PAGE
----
Juneteenth provides opportunity to learn about Black history

Closeup of R. Xach Williams.
R. Xach Williams

Juneteenth commemorates a moment in time, June 19, 1865, when enslaved Black Americans in Texas were finally told they were free. Freedom Day has been celebrated for decades in Black communities.

Now a federal holiday, Juneteenth can also be a time of teaching and learning Black history everywhere, said R. Xach Williams, an assistant professor of ethnic studies at Washington State University.

In the Pacific Northwest, for example, Juneteenth celebrations arrived with the migration of Black workers from the South to shipyards and factories during World War II. Though slavery had ended, “the freedom that came afterward wasn’t really equal,” Williams said. Shipbuilding yards in Seattle and Oakland, California, were integrated and migrating was one of the only paths to upward mobility open to Black people.

Many Oregon residents don’t know how unwelcome the state was to Black settlers. In the mid-19th century Oregon voters passed “exclusion laws” to prevent Black people from moving to the state. Even after the 14th Amendment to the U.S. Constitution overrode the Oregon statutes, they weren’t officially repealed for another 60 years.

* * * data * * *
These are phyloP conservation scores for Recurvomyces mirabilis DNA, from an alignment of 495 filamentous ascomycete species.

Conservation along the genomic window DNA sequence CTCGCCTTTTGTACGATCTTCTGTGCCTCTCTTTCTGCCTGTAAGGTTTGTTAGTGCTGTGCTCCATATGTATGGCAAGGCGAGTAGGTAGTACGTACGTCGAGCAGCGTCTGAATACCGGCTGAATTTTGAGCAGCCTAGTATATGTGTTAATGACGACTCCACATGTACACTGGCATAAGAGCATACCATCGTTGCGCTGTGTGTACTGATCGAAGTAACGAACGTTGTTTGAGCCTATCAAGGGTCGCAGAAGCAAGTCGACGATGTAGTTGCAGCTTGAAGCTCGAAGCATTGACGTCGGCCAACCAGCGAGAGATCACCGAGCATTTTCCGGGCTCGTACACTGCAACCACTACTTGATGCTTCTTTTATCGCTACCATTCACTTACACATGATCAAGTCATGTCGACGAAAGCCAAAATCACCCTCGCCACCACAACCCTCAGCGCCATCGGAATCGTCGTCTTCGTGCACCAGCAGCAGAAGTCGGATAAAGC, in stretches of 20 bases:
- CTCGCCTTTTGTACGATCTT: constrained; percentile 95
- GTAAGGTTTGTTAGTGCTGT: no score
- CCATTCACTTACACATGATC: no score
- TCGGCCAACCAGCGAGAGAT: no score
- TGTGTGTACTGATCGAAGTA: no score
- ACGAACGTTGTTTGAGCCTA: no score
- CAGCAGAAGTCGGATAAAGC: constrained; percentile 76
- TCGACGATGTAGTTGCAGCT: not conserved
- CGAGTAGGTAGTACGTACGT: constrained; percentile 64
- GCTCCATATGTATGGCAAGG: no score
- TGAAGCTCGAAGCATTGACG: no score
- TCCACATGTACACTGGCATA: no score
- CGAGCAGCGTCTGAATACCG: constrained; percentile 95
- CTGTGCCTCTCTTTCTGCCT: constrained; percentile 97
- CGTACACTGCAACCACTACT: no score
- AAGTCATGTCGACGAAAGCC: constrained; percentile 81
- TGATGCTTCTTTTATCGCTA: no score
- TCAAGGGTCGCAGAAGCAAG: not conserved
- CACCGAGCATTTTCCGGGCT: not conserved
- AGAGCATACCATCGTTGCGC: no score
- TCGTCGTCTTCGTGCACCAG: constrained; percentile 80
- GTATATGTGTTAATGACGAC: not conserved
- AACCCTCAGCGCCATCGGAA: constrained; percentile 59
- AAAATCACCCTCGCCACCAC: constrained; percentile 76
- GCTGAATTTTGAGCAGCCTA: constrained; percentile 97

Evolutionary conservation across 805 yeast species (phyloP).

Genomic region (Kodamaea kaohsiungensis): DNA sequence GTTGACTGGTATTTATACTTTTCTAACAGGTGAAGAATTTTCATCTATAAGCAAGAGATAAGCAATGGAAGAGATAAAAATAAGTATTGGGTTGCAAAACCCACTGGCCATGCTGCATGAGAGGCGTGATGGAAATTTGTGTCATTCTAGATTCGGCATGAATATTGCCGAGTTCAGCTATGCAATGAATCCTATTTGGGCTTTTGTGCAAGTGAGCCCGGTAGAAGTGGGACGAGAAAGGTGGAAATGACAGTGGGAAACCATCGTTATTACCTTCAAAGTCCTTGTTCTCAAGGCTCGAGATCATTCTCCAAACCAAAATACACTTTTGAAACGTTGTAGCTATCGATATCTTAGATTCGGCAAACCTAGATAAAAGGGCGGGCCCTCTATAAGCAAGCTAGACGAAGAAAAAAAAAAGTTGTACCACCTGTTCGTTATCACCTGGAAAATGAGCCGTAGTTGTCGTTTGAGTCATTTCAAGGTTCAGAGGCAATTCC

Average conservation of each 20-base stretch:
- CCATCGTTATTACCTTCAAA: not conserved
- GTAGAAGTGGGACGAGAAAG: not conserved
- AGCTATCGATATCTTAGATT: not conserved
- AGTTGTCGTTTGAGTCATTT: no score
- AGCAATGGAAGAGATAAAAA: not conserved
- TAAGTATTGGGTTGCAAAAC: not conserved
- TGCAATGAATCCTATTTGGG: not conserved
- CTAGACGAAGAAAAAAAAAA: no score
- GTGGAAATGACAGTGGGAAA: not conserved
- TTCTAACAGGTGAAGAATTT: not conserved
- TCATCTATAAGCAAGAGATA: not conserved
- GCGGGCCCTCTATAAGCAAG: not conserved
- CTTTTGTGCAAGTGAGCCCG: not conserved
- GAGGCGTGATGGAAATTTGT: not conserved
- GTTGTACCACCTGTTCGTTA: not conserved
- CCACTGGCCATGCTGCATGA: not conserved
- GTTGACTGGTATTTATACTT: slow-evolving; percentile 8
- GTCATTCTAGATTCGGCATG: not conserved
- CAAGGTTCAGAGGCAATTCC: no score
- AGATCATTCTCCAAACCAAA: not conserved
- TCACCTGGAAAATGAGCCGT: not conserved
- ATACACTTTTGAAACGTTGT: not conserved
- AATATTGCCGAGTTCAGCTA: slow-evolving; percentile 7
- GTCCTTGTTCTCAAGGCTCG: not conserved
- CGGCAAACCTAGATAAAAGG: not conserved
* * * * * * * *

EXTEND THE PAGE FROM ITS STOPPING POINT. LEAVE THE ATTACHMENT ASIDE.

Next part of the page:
Juneteenth should mean not only thinking about the South and racism and violence, but thinking about how our own places were developed. We have a responsibility to acknowledge this history.

R. Xach Williams, assistant professor
Washington State University

“I can’t tell you how many times I meet people from Oregon who say, ‘My family has lived in the state for three generations, and I’ve never heard this,’” Williams said. “Juneteenth should mean not only thinking about the South and racism and violence, but thinking about how our own places were developed. We have a responsibility to acknowledge this history.”

Williams has developed a course for WSU, Black Washington, that teaches some of that history.

He’s also part of an effort to re-introduce a Black Studies minor at WSU. At one time WSU had an interdisciplinary Black Studies program that included a broad range of subjects, such as Black literature, politics, history, sociology, and economics. As was the case at many other universities, it was eventually absorbed into the ethnic studies curriculum.  

Talking and learning about regional Black history honors the spirit of Juneteenth, Williams said.

“I think it’s really important at this time when there’s so much tension, division, and fractures, because it’s one of the ways we figure out a path together.”

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